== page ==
Sure, there’ll be a core group in every blog, but stay the course here, keep the articles on the law unique, and publish articles that are not on the law news-busting. (That is a very powerful tool. It must never go away, or back to we go to the days of walter conkrite’s fraud.)

This – and other blogs – should remain open for the dissemination of information that might not otherwise be broadcast, especially by GOPe rats.

Andrew Sullivan was looking for too much from his blog. He should have kept it, instead of getting sucked into the exhaustion of the leftist ‘social media’ s-holes designed to do just that, Nor should he have become the NYorker magazine’s ‘conservative’ useful idiot, and marginalized himself. (What leftist is going to read Sullivan’s blog? He put a stick in the eye of his audience, like the morons in the Dixie Chicks did to their audience.)

In all, Sullivan is probably just a bad loser. Instead of blaming twitter and smitter, he should face himself, and garbage like this he puts his name to in democrat propaganda rags:

“This Is What the Trump Abyss Looks Like:”
http://nymag.com/daily/intelligencer/2017/10/this-is-what-the-trump-abyss-looks-like.html

Sullivan has become the Jeb! Bush of conservatives. If he starts drinking more heavily, then he has become the boehner.

Maybe if Sullivan learned to sing and stay loyal to the base, he can bring the Dixie Chicks franchise back from the dead.

DouglasJBender | January 28, 2018 at 8:36 pm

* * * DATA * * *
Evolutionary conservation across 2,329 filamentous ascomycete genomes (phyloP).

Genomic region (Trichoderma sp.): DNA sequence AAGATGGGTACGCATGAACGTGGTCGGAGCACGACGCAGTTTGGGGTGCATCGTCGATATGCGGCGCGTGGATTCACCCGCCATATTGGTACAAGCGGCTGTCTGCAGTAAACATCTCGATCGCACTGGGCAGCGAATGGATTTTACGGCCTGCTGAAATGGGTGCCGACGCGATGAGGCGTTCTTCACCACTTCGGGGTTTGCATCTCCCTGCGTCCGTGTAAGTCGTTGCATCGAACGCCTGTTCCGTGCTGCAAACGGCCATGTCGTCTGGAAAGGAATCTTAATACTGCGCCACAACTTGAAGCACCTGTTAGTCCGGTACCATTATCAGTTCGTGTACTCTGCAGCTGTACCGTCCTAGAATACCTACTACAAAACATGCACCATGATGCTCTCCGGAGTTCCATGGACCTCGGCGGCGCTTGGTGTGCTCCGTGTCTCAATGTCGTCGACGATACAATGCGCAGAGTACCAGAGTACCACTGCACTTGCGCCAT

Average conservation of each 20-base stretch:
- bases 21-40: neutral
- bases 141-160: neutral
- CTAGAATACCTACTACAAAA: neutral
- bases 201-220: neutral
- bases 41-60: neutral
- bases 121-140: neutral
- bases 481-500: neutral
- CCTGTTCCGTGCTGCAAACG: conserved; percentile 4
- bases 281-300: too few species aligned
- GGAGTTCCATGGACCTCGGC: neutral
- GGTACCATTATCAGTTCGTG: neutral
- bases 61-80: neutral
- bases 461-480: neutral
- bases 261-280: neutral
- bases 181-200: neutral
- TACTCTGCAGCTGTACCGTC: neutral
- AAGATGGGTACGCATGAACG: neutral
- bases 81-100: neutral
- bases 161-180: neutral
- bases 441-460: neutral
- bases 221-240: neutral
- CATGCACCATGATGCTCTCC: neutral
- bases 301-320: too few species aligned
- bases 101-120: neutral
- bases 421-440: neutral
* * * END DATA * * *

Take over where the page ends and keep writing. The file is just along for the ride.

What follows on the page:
“OF”!!!!!, not “if”! I even corrected it before posting!

LI might have been “awkward and fugly” in the beginning but it was you, Professor, not the fancy site it is now that drew me to it on the day of your first post.

Throughout the years I’ve never commented often and, like you, I lament the loss of the “sense of community” that has been fading away for some time now and truly miss many of the readers who used to post here in the comment section but please never think that LI is not important to those of us who seek the truth.

Thank you for one of the best blogs on the internet. It is an oasis of sanity and wisdom in an increasingly insane world.

Those were some dark days back in 2009. The Tea Party movement started up early that spring.

Professor, I don’t know how you and the other writers do it. More often than not, if there’s a breaking important story, I come here and you’re covering it.

Very handy.

Paul In Sweden | January 28, 2018 at 11:07 pm

I stopped blogging November of 2009 when the infamous ClimateGate file was released on a RUSSIAN SERVER.